If you notice a lot of condensation building up in the enclosure, you may need to decrease the amount of humidity by spraying less frequently or not putting as much water in the bowl. You may also consider purchasing a hygrometer and putting it in the enclosure to measure humidity (it should be kept around 50%) 

SUBSTRATE
There are lots of options when it comes to substrate for your ball python’s enclosure. We will recommend just one option which we (and many other breeders) feel is the best choice on the market right now.
Recommended Option

  • Coconut Husk

This comes in finer coir or thicker chunks. Both options work for ball pythons although we like the chunkier version more.  Holds humidity very well and is very resistant to mold and odors.  Soak it in a little bit of warm water for about 20 minutes and cover the bottom of the enclosure in an even layer. Spot clean when needed.
Other Suitable Alternatives
•    Aspen Shavings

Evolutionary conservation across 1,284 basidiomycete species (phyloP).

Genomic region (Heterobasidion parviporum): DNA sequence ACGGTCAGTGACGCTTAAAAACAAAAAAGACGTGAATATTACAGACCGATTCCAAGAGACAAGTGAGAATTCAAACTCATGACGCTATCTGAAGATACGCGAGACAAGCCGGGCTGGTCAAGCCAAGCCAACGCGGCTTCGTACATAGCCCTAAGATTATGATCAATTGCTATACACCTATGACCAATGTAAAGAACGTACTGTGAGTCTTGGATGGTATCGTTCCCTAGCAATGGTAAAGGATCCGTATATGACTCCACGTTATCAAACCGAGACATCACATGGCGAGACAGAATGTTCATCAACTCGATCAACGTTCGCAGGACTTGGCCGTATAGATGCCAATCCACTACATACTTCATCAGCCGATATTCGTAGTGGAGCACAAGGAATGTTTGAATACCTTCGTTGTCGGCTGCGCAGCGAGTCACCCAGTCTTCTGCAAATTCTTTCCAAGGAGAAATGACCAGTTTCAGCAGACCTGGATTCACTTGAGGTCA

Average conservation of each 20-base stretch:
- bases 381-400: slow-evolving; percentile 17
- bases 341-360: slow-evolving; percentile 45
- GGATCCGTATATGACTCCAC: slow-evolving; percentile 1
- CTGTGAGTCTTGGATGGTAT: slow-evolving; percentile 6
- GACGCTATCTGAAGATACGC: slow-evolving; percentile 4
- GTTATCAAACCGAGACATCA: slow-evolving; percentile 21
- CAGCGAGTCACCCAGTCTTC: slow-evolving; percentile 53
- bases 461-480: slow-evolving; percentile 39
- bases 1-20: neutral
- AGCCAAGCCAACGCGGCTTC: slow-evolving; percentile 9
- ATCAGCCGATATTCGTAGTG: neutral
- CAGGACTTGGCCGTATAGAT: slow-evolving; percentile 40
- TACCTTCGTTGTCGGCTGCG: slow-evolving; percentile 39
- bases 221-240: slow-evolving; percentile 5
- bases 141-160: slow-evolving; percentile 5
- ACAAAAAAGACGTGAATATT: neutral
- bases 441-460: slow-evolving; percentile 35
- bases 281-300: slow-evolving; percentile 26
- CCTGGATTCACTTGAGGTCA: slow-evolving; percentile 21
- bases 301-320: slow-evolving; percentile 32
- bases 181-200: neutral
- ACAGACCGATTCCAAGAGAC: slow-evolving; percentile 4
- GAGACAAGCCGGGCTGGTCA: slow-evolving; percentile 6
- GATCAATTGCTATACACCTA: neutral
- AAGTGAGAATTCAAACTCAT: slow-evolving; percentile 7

•    Cypress Mulch
•    Newsprint
•    Paper towel



FEEDING

When you first get your pet snake, do not immediately try to feed it. The snake will be stressed out by the move and its new environment so give it a bit of time to settle in and get comfortable. It is best to wait a week before trying to feed it its first me.
Frequency
Ball pythons (like many snakes) do not need to be fed very often. Young snakes can be fed once every 5-7 days and adults can be fed every 1-3 weeks.
Many new owners get worried when their snake turns down a meal. This is perfectly normal and happens frequently with ball pythons especially when they get around 700-1000 grams in size. Monitor the snake’s weight and as long as there is no drastic weight loss (more than 100 grams in a couple of months), continue to offer food and eventually it will go back to eating. There have been cases where ball pythons have gone 12 months or more without eating a meal and have had resumed feeding with no issues afterwards!